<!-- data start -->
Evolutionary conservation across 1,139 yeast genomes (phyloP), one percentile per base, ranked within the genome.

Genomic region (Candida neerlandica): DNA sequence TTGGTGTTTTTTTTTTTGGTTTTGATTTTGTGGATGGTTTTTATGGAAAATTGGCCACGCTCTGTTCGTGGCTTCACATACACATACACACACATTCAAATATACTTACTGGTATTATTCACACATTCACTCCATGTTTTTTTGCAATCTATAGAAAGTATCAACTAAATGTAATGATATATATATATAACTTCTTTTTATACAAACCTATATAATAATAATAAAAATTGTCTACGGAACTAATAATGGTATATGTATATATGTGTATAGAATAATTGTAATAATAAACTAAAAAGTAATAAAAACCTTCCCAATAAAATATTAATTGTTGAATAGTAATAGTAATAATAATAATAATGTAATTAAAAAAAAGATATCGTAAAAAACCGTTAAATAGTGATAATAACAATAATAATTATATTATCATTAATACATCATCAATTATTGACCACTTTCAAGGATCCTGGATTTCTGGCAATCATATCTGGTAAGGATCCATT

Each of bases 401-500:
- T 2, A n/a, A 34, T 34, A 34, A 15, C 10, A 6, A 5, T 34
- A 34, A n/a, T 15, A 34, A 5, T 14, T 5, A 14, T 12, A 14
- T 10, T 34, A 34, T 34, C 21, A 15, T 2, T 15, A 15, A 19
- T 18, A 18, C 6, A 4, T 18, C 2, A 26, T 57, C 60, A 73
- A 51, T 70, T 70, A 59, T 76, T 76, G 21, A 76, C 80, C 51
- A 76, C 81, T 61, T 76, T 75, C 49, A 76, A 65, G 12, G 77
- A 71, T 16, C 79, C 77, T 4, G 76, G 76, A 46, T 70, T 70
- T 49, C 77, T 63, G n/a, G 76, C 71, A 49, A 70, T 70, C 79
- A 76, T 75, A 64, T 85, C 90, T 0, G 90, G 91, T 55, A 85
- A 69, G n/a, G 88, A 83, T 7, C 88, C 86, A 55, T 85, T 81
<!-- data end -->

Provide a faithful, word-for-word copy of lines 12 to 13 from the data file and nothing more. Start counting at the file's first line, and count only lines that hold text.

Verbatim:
- A 76, T 75, A 64, T 85, C 90, T 0, G 90, G 91, T 55, A 85
- A 69, G n/a, G 88, A 83, T 7, C 88, C 86, A 55, T 85, T 81